I attended a Child Psychiatry conference recently, where I noticed that there were a lot of presentations about Attention Deficit Hyperactivity Disorder (ADHD). I remember thinking to myself, What is the big deal? We all know what ADHD is by now, why all the updates? So I attended a few sessions, and what I learned blew me away.
Pretty much anyone can tell you that they’ve heard of ADHD, and most people probably know a close friend or family member- if not themselves- who has been diagnosed with it at some point. Most of us recognize that people struggling with ADHD can often be very hyperactive, impulsive, distractible, talk a lot, and have a hard time sitting still or listening attentively.
But beyond that, there is still a large misunderstanding about what ADHD actually is. And it turns out the disorder is a lot more complex than we realize, too.
We are still learning about what is actually happening in the brain of people with ADHD. What we have gleaned so far is that certain regions and circuits of the brain affected in individuals with ADHD aren’t functioning as reliably and efficiently as they should, and since connections in the brain are very complex, this impairment affects many different aspects of people’s functioning. This means that there are many long-term, life-altering ways that ADHD can impact someone. For instance:
- Kids with ADHD may have a harder time in school, and often receive grades that do not accurately reflect their true knowledge or ability.
- They are more likely to be diagnosed with additional learning disorders.
- They are more likely to report being bullied or feeling isolated from peers, and are more likely to get in trouble for “acting out” and being viewed as “difficult” by teachers and administrators.
- They are more likely to be impulsive in their behavior and even in their emotions, at times going from “zero to sixty” quickly.
- A large percentage of people diagnosed with ADHD as children are less likely to graduate from college.
- They will statistically have a harder time getting a job, maintaining that job, or earning a steady salary.
- They may struggle in relationships, and female teenagers and women with ADHD are at a higher risk of having unwanted or unplanned pregnancies.
- People with ADHD are also at a higher risk of being diagnosed with other mental disorders such as anxiety, depression, Oppositional Defiant Disorder, and Conduct Disorder.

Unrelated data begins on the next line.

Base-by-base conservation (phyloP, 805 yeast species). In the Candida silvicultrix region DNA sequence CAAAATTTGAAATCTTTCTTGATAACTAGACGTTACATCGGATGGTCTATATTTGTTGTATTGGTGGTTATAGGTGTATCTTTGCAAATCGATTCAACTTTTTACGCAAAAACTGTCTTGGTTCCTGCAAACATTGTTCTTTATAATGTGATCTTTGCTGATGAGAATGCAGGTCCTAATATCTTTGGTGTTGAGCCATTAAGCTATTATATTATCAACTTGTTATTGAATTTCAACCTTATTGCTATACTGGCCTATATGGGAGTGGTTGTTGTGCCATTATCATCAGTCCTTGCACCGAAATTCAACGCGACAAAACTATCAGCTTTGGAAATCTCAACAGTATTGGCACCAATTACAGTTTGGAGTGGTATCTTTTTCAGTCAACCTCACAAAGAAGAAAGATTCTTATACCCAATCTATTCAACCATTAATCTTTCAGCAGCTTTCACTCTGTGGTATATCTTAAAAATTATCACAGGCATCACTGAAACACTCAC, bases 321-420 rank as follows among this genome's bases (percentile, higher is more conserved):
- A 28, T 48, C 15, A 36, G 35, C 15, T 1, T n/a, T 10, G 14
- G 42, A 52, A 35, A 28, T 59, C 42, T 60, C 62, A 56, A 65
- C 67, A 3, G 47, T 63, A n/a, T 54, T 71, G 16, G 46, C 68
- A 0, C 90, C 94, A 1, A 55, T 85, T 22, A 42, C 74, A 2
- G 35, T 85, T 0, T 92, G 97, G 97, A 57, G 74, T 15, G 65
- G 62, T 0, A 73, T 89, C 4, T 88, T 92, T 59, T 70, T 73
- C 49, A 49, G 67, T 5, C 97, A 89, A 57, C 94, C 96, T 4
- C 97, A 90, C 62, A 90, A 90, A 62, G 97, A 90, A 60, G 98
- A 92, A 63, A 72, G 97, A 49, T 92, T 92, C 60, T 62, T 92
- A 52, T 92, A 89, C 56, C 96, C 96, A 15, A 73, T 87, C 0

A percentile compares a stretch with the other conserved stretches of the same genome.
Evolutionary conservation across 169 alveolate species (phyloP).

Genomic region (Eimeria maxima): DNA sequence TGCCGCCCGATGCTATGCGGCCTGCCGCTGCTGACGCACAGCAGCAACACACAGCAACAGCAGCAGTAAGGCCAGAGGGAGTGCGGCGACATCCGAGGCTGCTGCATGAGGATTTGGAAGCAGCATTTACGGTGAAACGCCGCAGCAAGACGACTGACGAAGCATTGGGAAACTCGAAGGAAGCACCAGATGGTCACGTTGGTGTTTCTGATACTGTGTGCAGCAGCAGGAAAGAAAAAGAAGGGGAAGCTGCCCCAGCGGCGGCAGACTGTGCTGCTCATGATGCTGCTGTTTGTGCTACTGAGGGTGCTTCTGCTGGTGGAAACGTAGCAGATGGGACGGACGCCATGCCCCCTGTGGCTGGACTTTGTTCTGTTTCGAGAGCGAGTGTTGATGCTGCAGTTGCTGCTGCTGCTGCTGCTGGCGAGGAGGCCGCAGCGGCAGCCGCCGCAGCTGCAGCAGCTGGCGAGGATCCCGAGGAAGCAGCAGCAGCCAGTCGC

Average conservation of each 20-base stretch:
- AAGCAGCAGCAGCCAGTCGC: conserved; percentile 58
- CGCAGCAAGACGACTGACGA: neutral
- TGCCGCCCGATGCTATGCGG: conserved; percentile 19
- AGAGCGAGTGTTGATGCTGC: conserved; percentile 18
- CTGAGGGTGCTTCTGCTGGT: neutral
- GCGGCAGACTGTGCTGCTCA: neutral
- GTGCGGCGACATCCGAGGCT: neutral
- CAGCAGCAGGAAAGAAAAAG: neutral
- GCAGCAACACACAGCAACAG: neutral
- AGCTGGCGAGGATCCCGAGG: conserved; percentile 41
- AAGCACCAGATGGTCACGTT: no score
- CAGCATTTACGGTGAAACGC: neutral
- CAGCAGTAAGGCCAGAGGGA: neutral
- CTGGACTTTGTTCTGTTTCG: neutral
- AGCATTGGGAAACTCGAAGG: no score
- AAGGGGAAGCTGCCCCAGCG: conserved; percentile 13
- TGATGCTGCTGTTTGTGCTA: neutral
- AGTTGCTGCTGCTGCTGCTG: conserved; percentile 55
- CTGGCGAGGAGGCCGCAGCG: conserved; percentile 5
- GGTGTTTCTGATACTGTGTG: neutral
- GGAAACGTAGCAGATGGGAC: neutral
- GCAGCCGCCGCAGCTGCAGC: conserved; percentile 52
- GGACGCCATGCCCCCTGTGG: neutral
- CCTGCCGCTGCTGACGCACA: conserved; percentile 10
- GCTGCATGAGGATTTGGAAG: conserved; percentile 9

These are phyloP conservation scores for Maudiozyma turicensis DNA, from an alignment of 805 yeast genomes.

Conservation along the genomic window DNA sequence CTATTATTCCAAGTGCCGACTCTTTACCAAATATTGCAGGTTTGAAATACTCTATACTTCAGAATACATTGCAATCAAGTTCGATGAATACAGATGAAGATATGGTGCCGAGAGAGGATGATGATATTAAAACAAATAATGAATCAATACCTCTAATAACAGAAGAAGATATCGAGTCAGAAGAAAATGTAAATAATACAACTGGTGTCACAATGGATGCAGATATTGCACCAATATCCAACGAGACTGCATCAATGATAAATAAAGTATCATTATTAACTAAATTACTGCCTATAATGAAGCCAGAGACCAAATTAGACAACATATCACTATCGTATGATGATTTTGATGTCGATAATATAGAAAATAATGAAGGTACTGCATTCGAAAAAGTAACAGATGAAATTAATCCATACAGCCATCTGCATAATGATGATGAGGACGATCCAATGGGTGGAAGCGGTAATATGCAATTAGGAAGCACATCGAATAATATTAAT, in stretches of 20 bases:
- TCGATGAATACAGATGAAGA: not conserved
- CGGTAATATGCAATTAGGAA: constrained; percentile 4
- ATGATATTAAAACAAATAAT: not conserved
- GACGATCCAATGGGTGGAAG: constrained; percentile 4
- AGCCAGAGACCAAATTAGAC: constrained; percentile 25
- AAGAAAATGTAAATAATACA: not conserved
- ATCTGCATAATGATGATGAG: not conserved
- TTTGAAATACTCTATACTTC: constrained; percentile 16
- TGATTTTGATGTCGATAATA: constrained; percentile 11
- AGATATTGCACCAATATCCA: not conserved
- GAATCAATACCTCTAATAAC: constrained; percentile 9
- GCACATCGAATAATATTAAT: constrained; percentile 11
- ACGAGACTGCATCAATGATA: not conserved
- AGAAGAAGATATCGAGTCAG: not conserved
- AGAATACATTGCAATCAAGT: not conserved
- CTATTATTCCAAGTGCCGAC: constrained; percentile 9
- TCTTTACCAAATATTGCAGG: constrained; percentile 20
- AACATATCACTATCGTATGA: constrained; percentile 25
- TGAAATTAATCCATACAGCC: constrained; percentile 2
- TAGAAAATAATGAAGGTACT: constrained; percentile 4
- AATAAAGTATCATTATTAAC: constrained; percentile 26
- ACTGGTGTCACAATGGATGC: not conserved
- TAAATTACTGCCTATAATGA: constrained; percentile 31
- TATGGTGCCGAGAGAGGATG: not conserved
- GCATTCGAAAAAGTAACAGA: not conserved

What?!? Yes. These things are rarely talked about or even recognized by many of us- parents, providers, patients- when diagnosing a child with ADHD. My point here is not to be discouraging. My point is to say, Hey everyone, we need to give ADHD more respect and understanding of it’s global impact on a child’s life and potential long-term outcomes. It’s not just a diagnosis we give to annoying, hyperactive boys that can’t sit still. It’s not just something that we can fix with a pill and that goes away once you’re an adult. Children and teens with ADHD have long-term health and social outcomes that could put them at a disadvantage compared to their non-ADHD peers.
So what does this mean? How can we put a positive spin on this?
One place to start is identifying kids with ADHD early. Get them into treatment- both medical and behavioral- because receiving help early on improves both academic and social outcomes. Educate the parents, too, about how to better understand what ADHD is, how it impacts their child, how it effects the family, and better ways to communicate with that child. These kids are at an increased risk for developing low self-esteem and a decreased sense of self-worth, so educating families on how to focus on the positive and help their children realize their potential goes a long way.
So if you or one of your loved ones has ADHD, please don’t walk away from this post thinking that people with ADHD are doomed. That is definitely not the point. Many people with ADHD go on to lead happy, healthy, successful lives. But some of them will also go on to struggle in some aspects of their lives. So let’s all try to give ADHD more respect and encourage people to get diagnosed and treated earlier, so that we can improve their long-term outcomes.
Not sure if you or your child has ADHD? Visit your local Pediatrician or Psychiatrist (we don’t bite, I promise!) to learn more.
Here are some recommended ADHD resources:
National Institute of Mental Health
American Academy of Child And Adolescent Psychiatry
I’m an adult ADHD patient and everything mentioned is spot on. I struggled in school; however, college was different because I took advantage of math and science labs. I thrived with the one on one tutoring. As a child, I accepted I was “stupid” but my college professors never said anything like that about me. I studied daily and worked on papers for weeks. I graduated with a GPA of 3.8. I do feel isolated from others because I’m different and people don’t understand me. I don’t understand them either. It’s very lonely sometimes. The hyperactivity is in my brain and causes great anxiety and discomfort, especially when I’m not medicated. The stigma is real and painful. I hope one day society will have more empathy for those with psychiatric disorders and stop labeling us as “crazy”. Education and awareness are key. Thanks for giving a voice to the mentally ill.